I’m sure many of you have probably listened to the Canadian paranormal podcast Grimerica. This week, the hosts interviewed Xaviant Haze, a DJ and researcher of the “pre-diluvian” world who has produced books about ancient giants, space aliens, “international bankers,” and other conspiracies. He takes influence from Theosophy (especially the fictitious Brotherhood of the Serpent) and is blithely unaware (or purposely ignores) the darker turn historic attempts at blaming global catastrophes on “international bankers” have taken, e.g., in his Suppressed History of American Banking (2016), he blamed the Civil War on the Rothschilds, a claim found among anti-Semites. His newest book is The Donald Trump Conspiracy, a book that alleges that Trump stands in opposition to an evil New World Order. Haze claims that his publisher offered him “a lot of money” to write an anti-Trump book, but when he turned in a pro-Trump screed, the publisher refused to accept it and he self-published the volume. It’s good to know that publishers pay “a lot of money” to crappy researchers who have nothing original to say.
L. A. Marzulli Launches New UFO-Hunting DVD Series, Claims UFOs Are Demons Enacting Satan's Master-Plan
For years now, Christian extremist L. A. Marzulli has hunted Nephilim giants under the banner of his Watchers DVD series. However, Marzulli is increasingly feeling the pressure from his competitors over at Ancient Aliens, and as a result, this week he announced a new line of DVDs called The Watchman Chronicles that will take on the subject of UFOs from the perspective that strange lights in the sky are the work of flying demons who intend to deceive humanity into believing in space aliens rather than demons. Demons have complicated plans. It’s usually best not to ask questions.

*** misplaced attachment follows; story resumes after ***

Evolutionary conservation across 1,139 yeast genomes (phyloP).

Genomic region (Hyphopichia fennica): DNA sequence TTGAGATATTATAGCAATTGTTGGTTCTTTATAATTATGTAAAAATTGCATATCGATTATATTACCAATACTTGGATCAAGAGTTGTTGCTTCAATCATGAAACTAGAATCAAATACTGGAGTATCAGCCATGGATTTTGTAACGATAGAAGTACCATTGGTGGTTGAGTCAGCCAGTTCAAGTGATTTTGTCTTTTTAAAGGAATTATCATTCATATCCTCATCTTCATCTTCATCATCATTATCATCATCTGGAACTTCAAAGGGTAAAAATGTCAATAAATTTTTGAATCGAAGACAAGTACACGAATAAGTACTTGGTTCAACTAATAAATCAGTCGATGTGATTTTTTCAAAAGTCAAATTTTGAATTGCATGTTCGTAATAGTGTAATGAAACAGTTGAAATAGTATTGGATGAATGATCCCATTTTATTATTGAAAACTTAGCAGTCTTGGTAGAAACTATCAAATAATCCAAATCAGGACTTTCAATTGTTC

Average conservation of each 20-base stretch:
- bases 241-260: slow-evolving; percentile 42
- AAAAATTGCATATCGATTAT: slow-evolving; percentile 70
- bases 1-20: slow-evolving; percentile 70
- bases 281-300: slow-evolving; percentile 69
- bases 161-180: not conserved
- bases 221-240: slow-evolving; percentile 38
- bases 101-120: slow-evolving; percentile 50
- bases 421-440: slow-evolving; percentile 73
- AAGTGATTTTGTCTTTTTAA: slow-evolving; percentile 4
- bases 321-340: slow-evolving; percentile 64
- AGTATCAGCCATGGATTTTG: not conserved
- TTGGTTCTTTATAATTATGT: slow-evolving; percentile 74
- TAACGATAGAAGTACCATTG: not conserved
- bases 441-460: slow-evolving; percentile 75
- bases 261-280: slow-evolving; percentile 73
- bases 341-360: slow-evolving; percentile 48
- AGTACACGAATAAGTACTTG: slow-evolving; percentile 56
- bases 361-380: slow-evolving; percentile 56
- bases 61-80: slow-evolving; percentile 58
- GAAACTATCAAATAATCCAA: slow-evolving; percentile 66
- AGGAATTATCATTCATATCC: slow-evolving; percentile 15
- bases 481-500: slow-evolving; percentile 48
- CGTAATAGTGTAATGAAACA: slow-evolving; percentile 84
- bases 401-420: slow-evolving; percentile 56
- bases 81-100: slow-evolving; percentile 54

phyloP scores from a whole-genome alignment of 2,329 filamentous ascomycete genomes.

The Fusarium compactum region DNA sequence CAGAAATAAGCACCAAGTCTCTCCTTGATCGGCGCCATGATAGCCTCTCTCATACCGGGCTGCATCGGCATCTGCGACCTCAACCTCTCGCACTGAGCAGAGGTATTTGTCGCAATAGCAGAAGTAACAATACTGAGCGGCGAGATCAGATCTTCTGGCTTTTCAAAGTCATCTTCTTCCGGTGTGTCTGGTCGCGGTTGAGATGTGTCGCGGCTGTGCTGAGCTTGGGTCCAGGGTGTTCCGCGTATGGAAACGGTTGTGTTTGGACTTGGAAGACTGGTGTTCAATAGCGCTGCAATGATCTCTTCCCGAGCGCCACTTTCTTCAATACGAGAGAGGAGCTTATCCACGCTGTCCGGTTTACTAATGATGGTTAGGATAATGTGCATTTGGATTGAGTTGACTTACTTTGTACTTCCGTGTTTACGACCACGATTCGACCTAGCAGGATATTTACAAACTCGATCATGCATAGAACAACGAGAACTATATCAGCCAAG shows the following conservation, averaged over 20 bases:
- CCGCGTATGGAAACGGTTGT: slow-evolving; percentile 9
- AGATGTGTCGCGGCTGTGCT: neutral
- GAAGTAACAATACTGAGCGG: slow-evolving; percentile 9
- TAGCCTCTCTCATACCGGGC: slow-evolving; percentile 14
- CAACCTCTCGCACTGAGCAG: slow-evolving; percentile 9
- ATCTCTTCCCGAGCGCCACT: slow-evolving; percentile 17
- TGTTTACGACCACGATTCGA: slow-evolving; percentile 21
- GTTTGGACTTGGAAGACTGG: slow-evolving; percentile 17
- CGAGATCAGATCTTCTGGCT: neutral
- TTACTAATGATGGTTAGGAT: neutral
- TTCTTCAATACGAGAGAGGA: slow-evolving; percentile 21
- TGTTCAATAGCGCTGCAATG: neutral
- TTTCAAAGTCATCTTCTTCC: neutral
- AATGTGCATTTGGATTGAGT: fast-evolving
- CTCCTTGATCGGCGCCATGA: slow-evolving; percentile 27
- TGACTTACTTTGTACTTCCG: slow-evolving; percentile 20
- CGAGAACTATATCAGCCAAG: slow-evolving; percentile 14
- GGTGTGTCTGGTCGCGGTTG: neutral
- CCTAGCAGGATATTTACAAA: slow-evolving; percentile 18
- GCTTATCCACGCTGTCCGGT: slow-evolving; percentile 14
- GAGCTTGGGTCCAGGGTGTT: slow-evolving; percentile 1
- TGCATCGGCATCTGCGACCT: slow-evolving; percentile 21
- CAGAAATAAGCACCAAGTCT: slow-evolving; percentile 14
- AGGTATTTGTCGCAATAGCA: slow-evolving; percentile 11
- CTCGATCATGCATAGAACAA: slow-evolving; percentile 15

Sure, It's Funny That Ken Ham Is Planning a Nephilim vs. Dinosaurs Exhibit, But Did You Read the Revealing Tweet-Storm That Followed?
Creationist Ken Ham is a holy hypocrite, at least as far as his claim to follow only the strict text of the Bible goes. Ham is the founder of Answers in Genesis and the brains behind the Creation Museum and Ark Encounter theme park. The last of these is a partially taxpayer-funded religious indoctrination center in the shape of a replica of Noah’s Ark. In this Ark, Ham happily twists both history and the Bible to create a Bible-adjacent pseudo-historical fantasia of what he imagines life was like before Noah’s Flood. In the latest affront to history and to reason, Ham released photos yesterday on Twitter and Facebook of a new diorama he plans to add to the Ark. It features Nephilim giants fighting humans and dinosaurs inside an amphitheater.
Steve Quayle's Film Partner Claims the "Book of Enoch" as "True Testimony" Written by Enoch on the Orders of God
It seems that Simcha Jacobovici’s hidden agenda to Judaize Atlantis reached its intended audience. Since his documentary claiming that Atlantis was the Biblical city of Tarshish and that Atlantis was the source of Judaism aired on the National Geographic Channel on Sunday, the story has been picked up by conservative and evangelical publications such as World Net Daily and Breaking Israel News. From there, it has spread across the conservative social media landscape. I’ve seen dozens of Facebook posting about how Atlantis is “really” Jewish, or how Atlantis is “linked” to the Jewish Temple and thus to Christian Zionism and the Second Coming. (In short: The subtext is that Atlantis, being non-Arab, justifies the existence of Israel as a Westernized, non-Arab state by predating Palestinian claims by thousands of years.) Given that Nat Geo is a division of 21st Century Fox, the parent company of Fox News, it’s hard to put down to coincidence a subliminal thread of conservative propaganda running through the documentary, particularly when the presumed audience for the program quickly picked up exactly the message they were meant to see.
Steve Quayle and L. A. Marzulli Spend Two Hours Discussing Giants and Promoting Their Various Products
In the continuing chronicle of celebrities who love ancient astronaut theories, today’s entry comes from Rob Lowe. He told Radio Times that the show is his guilty pleasure, along with other trashy supernatural reality shows: “My guilty pleasures are shows like Ancient Aliens, Finding Bigfoot and America’s Most Haunted.” I hope he likes laughing at them rather than believing in them.
I'm an author and editor who has published on a range of topics, including archaeology, science, and horror fiction. There's more about me in the About Jason tab.